Call for submissions for a special issue: Land Back

Photo via Tiny House Warriors

In February, as the RCMP arrested Wet’suwet’en land defenders who were protecting their unceded territory from the Coastal GasLink pipeline, a call rang out, echoing from Twitter to the railway blockades: “Land Back.” 

The demand to return land to Indigenous peoples is not new: since colonization, Indigenous peoples have been fighting for rights and title to their land. Over the past year, Nigel Henri Robinson’s Land Back memes and the Yellowhead Institute’s Land Back Red Paper have helped renew the call. 

Briarpatch wants to help expand, amplify, and sharpen the demand for Land Back in 2020. So we’re publishing a special issue for September/October 2020 that will address how to rightfully return land in what we sometimes know as Canada to Indigenous jurisdiction, and encourage the flourishing of Indigenous law, governance, and life on these territories. 

As a magazine focussed on grassroots social movements and direct action, we’re most interested in physical reoccupation and legal repatriation of land (as opposed to Canada’s recognition measures that return partial or conditional jurisdiction). We are interested in sovereignty that moves away from Canadian politics and economic calculations, and in honouring the full and unconstrained exercise of Indigenous jurisdiction and consent over Indigenous lands.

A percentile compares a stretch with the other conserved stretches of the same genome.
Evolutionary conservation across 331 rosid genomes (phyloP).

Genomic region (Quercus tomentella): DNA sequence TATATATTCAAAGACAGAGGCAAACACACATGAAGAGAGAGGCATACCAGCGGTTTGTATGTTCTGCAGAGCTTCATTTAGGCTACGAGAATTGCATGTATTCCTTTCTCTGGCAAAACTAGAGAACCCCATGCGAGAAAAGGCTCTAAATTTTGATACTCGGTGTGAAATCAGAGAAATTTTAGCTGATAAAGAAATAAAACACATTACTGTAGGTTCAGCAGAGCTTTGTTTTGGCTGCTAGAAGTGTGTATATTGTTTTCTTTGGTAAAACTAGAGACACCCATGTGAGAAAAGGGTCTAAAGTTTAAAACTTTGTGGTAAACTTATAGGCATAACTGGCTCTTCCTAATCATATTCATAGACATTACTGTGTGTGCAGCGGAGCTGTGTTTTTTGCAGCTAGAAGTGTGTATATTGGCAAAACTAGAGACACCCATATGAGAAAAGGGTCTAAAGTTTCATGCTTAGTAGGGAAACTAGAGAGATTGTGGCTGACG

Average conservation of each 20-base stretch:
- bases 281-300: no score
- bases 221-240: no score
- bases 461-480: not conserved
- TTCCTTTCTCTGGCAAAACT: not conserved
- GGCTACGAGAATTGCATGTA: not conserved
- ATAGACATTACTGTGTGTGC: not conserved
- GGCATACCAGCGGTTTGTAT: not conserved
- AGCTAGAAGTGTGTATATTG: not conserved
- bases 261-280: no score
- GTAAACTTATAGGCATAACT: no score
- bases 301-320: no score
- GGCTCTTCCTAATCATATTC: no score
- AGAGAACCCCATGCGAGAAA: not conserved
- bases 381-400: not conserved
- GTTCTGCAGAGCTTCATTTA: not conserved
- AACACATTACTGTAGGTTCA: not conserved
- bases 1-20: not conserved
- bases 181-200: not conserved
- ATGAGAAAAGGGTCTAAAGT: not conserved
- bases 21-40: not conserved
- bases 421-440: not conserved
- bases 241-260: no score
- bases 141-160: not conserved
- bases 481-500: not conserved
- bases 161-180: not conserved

We understand Land Back as both a process of undoing and of making something new, and this issue seeks to explore contributions that can speak to any part of that process. 

Editorial collective

The Land Back issue of Briarpatch will be edited by Briarpatch’s editor, Saima Desai – a settler living on Treaty 4 territory – with the help of three editorial collective members: 

Emily Riddle is nehiyaw, a member of the Alexander First Nation in Treaty Six. She once again lives on her own territories in amiskwaciwâskahikan. She is a researcher, writer, and library worker, who sits on the board of advisors for the Yellowhead Institute, a First Nations-led think tank based out of Ryerson University.

Nickita Longman is from the George Gordon First Nation on Treaty 4 and lives as a guest in Winnipeg, Manitoba on Treaty 1 Territory. Nickita graduated from the First Nations University of Canada with a BA in English in 2013. She is a community organizer, freelance writer, and Briarpatch sustainer. 

Alex Wilson, Opaskwayak Cree Nation, is a professor in the College of Education at the University of Saskatchewan. Her work focuses on land-based education, queering education, and the protection of land and water through sustainable housing.

What we’re looking for 

We are looking for investigative reporting, historical analysis, photo essays, timelines, personal essays, poetry, reviews, profiles, interviews, roundtables, debates, visionary fiction, art, and other contributions that defy standard categorization.

Below is an incomplete list of topic suggestions, and we invite submissions beyond these categories:

  • Historical and present-day land disputes: Oka, Ipperwash, Gustafsen Lake, Burnt Church, Grassy Narrows, Caledonia, Elsipogtog, Wet’suwet’en, disputes over Treaty land
  • Legal and regulatory dispossession of land: modern and historical treaties, fee simple agreements, the doctrine of discovery, private commercial contracts between Indigenous peoples and companies